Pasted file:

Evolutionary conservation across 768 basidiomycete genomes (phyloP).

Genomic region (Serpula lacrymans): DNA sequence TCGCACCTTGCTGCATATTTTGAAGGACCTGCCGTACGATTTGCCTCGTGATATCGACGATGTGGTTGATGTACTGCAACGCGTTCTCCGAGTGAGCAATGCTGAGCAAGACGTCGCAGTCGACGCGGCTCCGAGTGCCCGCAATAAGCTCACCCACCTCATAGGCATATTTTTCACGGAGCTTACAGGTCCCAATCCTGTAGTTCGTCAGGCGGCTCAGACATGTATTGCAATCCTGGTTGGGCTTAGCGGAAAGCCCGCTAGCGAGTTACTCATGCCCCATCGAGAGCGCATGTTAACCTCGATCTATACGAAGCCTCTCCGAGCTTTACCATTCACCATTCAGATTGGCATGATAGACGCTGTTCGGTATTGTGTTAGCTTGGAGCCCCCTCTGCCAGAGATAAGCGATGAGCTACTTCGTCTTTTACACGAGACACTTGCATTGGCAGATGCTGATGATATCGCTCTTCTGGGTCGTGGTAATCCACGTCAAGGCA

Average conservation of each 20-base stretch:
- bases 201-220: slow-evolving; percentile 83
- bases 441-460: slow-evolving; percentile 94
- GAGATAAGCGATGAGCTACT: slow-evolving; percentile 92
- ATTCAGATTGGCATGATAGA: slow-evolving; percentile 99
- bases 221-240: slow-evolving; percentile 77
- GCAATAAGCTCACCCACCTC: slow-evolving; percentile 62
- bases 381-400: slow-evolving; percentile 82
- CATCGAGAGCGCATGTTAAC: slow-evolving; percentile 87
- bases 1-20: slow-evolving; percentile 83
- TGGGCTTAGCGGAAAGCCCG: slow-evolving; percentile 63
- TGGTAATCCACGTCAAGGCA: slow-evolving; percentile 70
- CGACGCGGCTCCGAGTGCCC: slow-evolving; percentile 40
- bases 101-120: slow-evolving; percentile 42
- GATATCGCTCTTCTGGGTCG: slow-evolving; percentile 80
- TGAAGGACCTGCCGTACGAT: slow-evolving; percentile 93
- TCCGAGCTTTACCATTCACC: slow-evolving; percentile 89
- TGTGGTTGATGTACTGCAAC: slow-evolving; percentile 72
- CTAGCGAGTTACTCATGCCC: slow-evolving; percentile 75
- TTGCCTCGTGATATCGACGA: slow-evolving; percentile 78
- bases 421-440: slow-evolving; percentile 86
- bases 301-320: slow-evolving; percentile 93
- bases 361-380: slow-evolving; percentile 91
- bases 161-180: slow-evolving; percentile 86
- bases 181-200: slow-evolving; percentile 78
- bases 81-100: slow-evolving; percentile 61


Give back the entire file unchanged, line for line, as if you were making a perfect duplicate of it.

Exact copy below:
Evolutionary conservation across 768 basidiomycete genomes (phyloP).

Genomic region (Serpula lacrymans): DNA sequence TCGCACCTTGCTGCATATTTTGAAGGACCTGCCGTACGATTTGCCTCGTGATATCGACGATGTGGTTGATGTACTGCAACGCGTTCTCCGAGTGAGCAATGCTGAGCAAGACGTCGCAGTCGACGCGGCTCCGAGTGCCCGCAATAAGCTCACCCACCTCATAGGCATATTTTTCACGGAGCTTACAGGTCCCAATCCTGTAGTTCGTCAGGCGGCTCAGACATGTATTGCAATCCTGGTTGGGCTTAGCGGAAAGCCCGCTAGCGAGTTACTCATGCCCCATCGAGAGCGCATGTTAACCTCGATCTATACGAAGCCTCTCCGAGCTTTACCATTCACCATTCAGATTGGCATGATAGACGCTGTTCGGTATTGTGTTAGCTTGGAGCCCCCTCTGCCAGAGATAAGCGATGAGCTACTTCGTCTTTTACACGAGACACTTGCATTGGCAGATGCTGATGATATCGCTCTTCTGGGTCGTGGTAATCCACGTCAAGGCA

Average conservation of each 20-base stretch:
- bases 201-220: slow-evolving; percentile 83
- bases 441-460: slow-evolving; percentile 94
- GAGATAAGCGATGAGCTACT: slow-evolving; percentile 92
- ATTCAGATTGGCATGATAGA: slow-evolving; percentile 99
- bases 221-240: slow-evolving; percentile 77
- GCAATAAGCTCACCCACCTC: slow-evolving; percentile 62
- bases 381-400: slow-evolving; percentile 82
- CATCGAGAGCGCATGTTAAC: slow-evolving; percentile 87
- bases 1-20: slow-evolving; percentile 83
- TGGGCTTAGCGGAAAGCCCG: slow-evolving; percentile 63
- TGGTAATCCACGTCAAGGCA: slow-evolving; percentile 70
- CGACGCGGCTCCGAGTGCCC: slow-evolving; percentile 40
- bases 101-120: slow-evolving; percentile 42
- GATATCGCTCTTCTGGGTCG: slow-evolving; percentile 80
- TGAAGGACCTGCCGTACGAT: slow-evolving; percentile 93
- TCCGAGCTTTACCATTCACC: slow-evolving; percentile 89
- TGTGGTTGATGTACTGCAAC: slow-evolving; percentile 72
- CTAGCGAGTTACTCATGCCC: slow-evolving; percentile 75
- TTGCCTCGTGATATCGACGA: slow-evolving; percentile 78
- bases 421-440: slow-evolving; percentile 86
- bases 301-320: slow-evolving; percentile 93
- bases 361-380: slow-evolving; percentile 91
- bases 161-180: slow-evolving; percentile 86
- bases 181-200: slow-evolving; percentile 78
- bases 81-100: slow-evolving; percentile 61